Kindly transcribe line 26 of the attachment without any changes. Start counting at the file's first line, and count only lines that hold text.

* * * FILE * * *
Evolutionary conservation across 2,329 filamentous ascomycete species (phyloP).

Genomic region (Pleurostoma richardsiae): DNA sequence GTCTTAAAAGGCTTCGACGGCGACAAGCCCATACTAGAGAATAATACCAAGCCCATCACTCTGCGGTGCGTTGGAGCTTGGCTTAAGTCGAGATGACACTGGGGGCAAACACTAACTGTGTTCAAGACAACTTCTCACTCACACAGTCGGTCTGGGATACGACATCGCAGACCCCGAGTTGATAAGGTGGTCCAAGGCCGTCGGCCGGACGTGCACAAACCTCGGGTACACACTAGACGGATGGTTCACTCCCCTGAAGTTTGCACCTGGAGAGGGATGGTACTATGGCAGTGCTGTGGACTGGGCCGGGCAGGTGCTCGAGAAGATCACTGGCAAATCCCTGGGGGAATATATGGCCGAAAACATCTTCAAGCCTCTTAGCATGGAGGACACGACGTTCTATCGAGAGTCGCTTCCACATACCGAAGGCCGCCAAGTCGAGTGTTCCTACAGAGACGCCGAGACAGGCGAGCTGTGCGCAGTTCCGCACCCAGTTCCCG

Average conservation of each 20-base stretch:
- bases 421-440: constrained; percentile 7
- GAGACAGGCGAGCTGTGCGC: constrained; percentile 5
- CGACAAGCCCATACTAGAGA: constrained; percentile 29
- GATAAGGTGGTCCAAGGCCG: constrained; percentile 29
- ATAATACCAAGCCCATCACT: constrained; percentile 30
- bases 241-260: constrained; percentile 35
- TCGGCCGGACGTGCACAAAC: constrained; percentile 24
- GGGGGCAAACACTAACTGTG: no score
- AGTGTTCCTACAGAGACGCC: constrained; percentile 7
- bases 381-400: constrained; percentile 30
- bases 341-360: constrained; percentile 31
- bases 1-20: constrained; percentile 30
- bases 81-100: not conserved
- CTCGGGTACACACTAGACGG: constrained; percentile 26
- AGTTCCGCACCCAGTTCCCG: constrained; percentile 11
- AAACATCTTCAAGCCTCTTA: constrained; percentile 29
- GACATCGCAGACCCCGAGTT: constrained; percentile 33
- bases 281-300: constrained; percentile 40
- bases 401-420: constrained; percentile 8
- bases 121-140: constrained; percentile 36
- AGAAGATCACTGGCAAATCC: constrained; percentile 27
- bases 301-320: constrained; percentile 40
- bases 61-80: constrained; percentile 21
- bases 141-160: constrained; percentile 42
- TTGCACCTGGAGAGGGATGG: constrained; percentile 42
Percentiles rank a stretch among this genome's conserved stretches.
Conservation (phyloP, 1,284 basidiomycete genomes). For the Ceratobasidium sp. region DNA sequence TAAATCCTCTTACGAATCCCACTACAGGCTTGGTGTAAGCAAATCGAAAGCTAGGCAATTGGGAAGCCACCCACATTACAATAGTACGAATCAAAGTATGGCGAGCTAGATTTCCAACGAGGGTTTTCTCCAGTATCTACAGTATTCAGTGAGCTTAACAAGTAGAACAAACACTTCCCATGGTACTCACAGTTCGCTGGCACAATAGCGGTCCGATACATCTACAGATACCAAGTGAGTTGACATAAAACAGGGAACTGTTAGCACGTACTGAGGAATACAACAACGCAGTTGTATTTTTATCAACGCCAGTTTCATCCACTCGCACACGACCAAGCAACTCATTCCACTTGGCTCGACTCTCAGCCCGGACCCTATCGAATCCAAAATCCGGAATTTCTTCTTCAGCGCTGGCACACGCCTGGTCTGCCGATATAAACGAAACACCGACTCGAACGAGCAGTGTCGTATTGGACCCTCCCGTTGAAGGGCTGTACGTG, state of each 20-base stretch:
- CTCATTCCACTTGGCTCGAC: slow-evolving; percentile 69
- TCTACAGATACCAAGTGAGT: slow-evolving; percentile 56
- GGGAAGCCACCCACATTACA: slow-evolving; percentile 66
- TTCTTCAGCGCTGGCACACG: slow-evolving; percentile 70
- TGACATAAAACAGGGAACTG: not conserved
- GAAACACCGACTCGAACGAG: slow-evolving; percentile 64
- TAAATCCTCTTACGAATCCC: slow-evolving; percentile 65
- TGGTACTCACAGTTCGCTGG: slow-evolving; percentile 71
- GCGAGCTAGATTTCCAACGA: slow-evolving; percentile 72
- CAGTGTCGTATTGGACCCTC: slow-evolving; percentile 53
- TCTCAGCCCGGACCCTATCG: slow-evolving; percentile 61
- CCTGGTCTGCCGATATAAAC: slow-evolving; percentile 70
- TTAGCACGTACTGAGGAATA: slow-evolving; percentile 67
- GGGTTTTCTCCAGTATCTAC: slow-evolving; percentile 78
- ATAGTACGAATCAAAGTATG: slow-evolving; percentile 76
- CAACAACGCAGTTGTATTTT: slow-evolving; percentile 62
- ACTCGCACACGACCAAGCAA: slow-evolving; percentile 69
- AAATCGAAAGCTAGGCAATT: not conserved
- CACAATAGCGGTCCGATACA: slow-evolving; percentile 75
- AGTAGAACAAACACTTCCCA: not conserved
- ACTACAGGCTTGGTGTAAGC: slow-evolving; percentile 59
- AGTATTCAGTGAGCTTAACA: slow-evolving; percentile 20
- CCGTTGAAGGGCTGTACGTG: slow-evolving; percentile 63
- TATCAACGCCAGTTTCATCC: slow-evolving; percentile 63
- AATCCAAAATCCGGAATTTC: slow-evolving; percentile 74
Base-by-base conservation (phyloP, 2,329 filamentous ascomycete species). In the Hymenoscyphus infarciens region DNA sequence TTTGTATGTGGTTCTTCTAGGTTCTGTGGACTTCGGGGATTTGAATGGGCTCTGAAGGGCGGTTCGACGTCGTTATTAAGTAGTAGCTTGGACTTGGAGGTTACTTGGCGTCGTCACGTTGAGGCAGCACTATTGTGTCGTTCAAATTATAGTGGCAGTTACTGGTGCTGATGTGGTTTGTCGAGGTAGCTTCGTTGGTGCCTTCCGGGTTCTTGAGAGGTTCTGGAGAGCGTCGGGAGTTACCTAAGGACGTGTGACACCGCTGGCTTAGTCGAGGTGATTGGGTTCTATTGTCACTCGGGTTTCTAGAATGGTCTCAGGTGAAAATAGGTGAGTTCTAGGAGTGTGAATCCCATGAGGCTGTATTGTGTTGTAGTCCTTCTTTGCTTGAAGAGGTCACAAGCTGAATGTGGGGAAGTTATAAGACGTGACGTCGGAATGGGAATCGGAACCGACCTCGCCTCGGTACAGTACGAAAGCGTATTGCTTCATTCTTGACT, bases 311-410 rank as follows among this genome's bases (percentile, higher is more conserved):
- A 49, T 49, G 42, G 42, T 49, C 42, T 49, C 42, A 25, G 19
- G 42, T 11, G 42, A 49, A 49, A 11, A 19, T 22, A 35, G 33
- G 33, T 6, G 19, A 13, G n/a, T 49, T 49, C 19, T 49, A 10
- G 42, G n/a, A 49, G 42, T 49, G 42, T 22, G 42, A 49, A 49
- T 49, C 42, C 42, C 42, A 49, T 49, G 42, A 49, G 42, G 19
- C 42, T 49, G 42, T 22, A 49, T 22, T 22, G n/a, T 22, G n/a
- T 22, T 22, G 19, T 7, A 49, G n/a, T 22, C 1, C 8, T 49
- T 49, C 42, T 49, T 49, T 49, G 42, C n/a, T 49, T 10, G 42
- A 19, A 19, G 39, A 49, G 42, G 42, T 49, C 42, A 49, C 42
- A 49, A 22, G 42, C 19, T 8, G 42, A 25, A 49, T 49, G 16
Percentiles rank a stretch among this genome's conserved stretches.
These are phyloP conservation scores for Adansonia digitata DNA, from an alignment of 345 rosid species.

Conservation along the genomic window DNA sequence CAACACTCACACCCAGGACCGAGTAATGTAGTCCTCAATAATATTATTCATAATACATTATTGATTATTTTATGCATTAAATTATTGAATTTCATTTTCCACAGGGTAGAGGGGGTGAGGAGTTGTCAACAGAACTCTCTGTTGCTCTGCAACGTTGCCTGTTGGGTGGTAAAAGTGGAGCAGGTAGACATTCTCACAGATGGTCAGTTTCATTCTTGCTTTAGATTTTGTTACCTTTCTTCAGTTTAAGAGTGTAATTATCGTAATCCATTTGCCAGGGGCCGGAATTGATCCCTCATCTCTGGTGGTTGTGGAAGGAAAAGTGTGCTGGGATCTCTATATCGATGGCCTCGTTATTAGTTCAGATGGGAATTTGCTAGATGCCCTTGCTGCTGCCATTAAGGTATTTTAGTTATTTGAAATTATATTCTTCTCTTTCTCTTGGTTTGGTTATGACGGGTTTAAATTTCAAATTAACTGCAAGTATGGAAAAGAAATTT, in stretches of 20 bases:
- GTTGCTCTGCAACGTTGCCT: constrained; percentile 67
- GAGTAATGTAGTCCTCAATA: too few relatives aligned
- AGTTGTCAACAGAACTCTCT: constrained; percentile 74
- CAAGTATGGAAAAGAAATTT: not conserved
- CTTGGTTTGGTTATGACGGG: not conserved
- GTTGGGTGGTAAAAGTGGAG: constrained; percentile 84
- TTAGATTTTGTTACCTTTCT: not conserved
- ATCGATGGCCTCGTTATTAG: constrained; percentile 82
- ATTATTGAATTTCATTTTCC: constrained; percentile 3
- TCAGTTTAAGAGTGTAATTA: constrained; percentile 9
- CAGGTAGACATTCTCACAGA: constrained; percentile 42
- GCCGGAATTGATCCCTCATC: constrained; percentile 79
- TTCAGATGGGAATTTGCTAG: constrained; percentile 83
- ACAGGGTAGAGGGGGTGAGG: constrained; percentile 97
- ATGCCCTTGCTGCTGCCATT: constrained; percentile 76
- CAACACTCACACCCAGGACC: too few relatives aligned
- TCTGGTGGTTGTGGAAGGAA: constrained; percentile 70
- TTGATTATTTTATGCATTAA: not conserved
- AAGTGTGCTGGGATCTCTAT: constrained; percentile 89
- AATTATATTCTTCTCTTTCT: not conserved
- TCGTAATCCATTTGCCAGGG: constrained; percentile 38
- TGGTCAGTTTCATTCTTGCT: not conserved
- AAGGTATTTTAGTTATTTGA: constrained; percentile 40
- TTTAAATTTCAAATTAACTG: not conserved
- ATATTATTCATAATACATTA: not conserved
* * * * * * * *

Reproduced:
- bases 61-80: constrained; percentile 21